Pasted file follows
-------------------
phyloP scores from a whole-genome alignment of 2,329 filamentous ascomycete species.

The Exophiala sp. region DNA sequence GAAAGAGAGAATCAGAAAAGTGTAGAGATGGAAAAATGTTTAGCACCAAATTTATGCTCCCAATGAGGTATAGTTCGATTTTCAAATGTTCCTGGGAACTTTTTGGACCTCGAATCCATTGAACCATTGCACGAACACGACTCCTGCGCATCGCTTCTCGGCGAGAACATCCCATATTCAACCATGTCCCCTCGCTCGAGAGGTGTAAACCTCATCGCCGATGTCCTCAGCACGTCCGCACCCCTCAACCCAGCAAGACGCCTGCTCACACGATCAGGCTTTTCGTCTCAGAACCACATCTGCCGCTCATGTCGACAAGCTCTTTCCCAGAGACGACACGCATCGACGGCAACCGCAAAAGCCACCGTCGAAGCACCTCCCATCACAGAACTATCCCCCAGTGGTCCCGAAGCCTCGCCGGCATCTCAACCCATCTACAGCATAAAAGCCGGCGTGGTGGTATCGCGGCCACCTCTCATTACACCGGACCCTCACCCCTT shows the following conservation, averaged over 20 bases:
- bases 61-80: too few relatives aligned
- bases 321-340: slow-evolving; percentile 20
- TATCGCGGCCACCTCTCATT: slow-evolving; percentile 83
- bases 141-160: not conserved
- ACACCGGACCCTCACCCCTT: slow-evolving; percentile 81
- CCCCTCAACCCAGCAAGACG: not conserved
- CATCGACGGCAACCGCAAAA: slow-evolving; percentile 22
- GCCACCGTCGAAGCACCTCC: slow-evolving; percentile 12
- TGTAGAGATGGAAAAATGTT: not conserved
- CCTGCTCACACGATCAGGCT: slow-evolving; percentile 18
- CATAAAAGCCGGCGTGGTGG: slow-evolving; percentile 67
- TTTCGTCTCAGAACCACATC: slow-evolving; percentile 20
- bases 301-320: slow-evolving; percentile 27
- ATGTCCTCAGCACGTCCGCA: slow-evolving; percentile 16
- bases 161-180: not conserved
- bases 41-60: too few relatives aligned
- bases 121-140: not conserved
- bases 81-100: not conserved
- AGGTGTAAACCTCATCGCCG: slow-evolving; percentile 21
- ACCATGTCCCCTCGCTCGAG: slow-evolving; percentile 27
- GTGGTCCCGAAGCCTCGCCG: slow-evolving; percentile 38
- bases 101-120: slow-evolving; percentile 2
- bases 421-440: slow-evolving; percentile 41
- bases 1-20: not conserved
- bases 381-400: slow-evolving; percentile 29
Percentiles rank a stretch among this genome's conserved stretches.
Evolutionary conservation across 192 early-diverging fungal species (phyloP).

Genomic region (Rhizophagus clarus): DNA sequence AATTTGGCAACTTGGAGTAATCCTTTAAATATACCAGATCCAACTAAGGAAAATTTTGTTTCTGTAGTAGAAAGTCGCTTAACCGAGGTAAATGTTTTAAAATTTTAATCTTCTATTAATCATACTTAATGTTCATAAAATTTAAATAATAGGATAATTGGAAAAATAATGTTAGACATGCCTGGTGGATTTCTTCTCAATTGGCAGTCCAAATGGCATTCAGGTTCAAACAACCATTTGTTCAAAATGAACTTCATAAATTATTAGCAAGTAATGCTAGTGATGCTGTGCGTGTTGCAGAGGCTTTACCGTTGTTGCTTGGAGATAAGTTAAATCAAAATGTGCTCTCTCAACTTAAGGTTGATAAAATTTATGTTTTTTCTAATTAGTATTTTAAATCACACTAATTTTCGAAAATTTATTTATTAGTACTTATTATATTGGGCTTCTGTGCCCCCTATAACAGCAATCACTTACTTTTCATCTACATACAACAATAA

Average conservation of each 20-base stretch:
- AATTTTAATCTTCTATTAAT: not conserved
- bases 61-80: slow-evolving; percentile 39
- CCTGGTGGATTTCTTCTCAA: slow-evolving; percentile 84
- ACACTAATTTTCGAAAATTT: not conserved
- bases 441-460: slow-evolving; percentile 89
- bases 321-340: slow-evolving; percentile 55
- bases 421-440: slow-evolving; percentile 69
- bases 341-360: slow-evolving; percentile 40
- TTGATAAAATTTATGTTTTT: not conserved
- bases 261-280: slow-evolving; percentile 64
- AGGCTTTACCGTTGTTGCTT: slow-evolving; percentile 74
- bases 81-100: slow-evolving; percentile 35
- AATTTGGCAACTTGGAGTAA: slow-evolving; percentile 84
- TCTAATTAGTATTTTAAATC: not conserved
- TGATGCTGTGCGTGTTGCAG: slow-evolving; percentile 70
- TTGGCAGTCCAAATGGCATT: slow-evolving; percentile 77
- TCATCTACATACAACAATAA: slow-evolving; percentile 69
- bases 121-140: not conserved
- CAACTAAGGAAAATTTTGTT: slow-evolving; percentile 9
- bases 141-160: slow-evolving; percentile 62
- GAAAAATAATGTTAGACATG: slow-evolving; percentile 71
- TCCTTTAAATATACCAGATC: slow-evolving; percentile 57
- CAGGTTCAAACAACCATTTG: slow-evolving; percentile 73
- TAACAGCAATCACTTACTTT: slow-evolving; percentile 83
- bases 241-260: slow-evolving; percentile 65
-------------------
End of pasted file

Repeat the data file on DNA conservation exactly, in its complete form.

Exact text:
phyloP scores from a whole-genome alignment of 2,329 filamentous ascomycete species.

The Exophiala sp. region DNA sequence GAAAGAGAGAATCAGAAAAGTGTAGAGATGGAAAAATGTTTAGCACCAAATTTATGCTCCCAATGAGGTATAGTTCGATTTTCAAATGTTCCTGGGAACTTTTTGGACCTCGAATCCATTGAACCATTGCACGAACACGACTCCTGCGCATCGCTTCTCGGCGAGAACATCCCATATTCAACCATGTCCCCTCGCTCGAGAGGTGTAAACCTCATCGCCGATGTCCTCAGCACGTCCGCACCCCTCAACCCAGCAAGACGCCTGCTCACACGATCAGGCTTTTCGTCTCAGAACCACATCTGCCGCTCATGTCGACAAGCTCTTTCCCAGAGACGACACGCATCGACGGCAACCGCAAAAGCCACCGTCGAAGCACCTCCCATCACAGAACTATCCCCCAGTGGTCCCGAAGCCTCGCCGGCATCTCAACCCATCTACAGCATAAAAGCCGGCGTGGTGGTATCGCGGCCACCTCTCATTACACCGGACCCTCACCCCTT shows the following conservation, averaged over 20 bases:
- bases 61-80: too few relatives aligned
- bases 321-340: slow-evolving; percentile 20
- TATCGCGGCCACCTCTCATT: slow-evolving; percentile 83
- bases 141-160: not conserved
- ACACCGGACCCTCACCCCTT: slow-evolving; percentile 81
- CCCCTCAACCCAGCAAGACG: not conserved
- CATCGACGGCAACCGCAAAA: slow-evolving; percentile 22
- GCCACCGTCGAAGCACCTCC: slow-evolving; percentile 12
- TGTAGAGATGGAAAAATGTT: not conserved
- CCTGCTCACACGATCAGGCT: slow-evolving; percentile 18
- CATAAAAGCCGGCGTGGTGG: slow-evolving; percentile 67
- TTTCGTCTCAGAACCACATC: slow-evolving; percentile 20
- bases 301-320: slow-evolving; percentile 27
- ATGTCCTCAGCACGTCCGCA: slow-evolving; percentile 16
- bases 161-180: not conserved
- bases 41-60: too few relatives aligned
- bases 121-140: not conserved
- bases 81-100: not conserved
- AGGTGTAAACCTCATCGCCG: slow-evolving; percentile 21
- ACCATGTCCCCTCGCTCGAG: slow-evolving; percentile 27
- GTGGTCCCGAAGCCTCGCCG: slow-evolving; percentile 38
- bases 101-120: slow-evolving; percentile 2
- bases 421-440: slow-evolving; percentile 41
- bases 1-20: not conserved
- bases 381-400: slow-evolving; percentile 29
Percentiles rank a stretch among this genome's conserved stretches.
Evolutionary conservation across 192 early-diverging fungal species (phyloP).

Genomic region (Rhizophagus clarus): DNA sequence AATTTGGCAACTTGGAGTAATCCTTTAAATATACCAGATCCAACTAAGGAAAATTTTGTTTCTGTAGTAGAAAGTCGCTTAACCGAGGTAAATGTTTTAAAATTTTAATCTTCTATTAATCATACTTAATGTTCATAAAATTTAAATAATAGGATAATTGGAAAAATAATGTTAGACATGCCTGGTGGATTTCTTCTCAATTGGCAGTCCAAATGGCATTCAGGTTCAAACAACCATTTGTTCAAAATGAACTTCATAAATTATTAGCAAGTAATGCTAGTGATGCTGTGCGTGTTGCAGAGGCTTTACCGTTGTTGCTTGGAGATAAGTTAAATCAAAATGTGCTCTCTCAACTTAAGGTTGATAAAATTTATGTTTTTTCTAATTAGTATTTTAAATCACACTAATTTTCGAAAATTTATTTATTAGTACTTATTATATTGGGCTTCTGTGCCCCCTATAACAGCAATCACTTACTTTTCATCTACATACAACAATAA

Average conservation of each 20-base stretch:
- AATTTTAATCTTCTATTAAT: not conserved
- bases 61-80: slow-evolving; percentile 39
- CCTGGTGGATTTCTTCTCAA: slow-evolving; percentile 84
- ACACTAATTTTCGAAAATTT: not conserved
- bases 441-460: slow-evolving; percentile 89
- bases 321-340: slow-evolving; percentile 55
- bases 421-440: slow-evolving; percentile 69
- bases 341-360: slow-evolving; percentile 40
- TTGATAAAATTTATGTTTTT: not conserved
- bases 261-280: slow-evolving; percentile 64
- AGGCTTTACCGTTGTTGCTT: slow-evolving; percentile 74
- bases 81-100: slow-evolving; percentile 35
- AATTTGGCAACTTGGAGTAA: slow-evolving; percentile 84
- TCTAATTAGTATTTTAAATC: not conserved
- TGATGCTGTGCGTGTTGCAG: slow-evolving; percentile 70
- TTGGCAGTCCAAATGGCATT: slow-evolving; percentile 77
- TCATCTACATACAACAATAA: slow-evolving; percentile 69
- bases 121-140: not conserved
- CAACTAAGGAAAATTTTGTT: slow-evolving; percentile 9
- bases 141-160: slow-evolving; percentile 62
- GAAAAATAATGTTAGACATG: slow-evolving; percentile 71
- TCCTTTAAATATACCAGATC: slow-evolving; percentile 57
- CAGGTTCAAACAACCATTTG: slow-evolving; percentile 73
- TAACAGCAATCACTTACTTT: slow-evolving; percentile 83
- bases 241-260: slow-evolving; percentile 65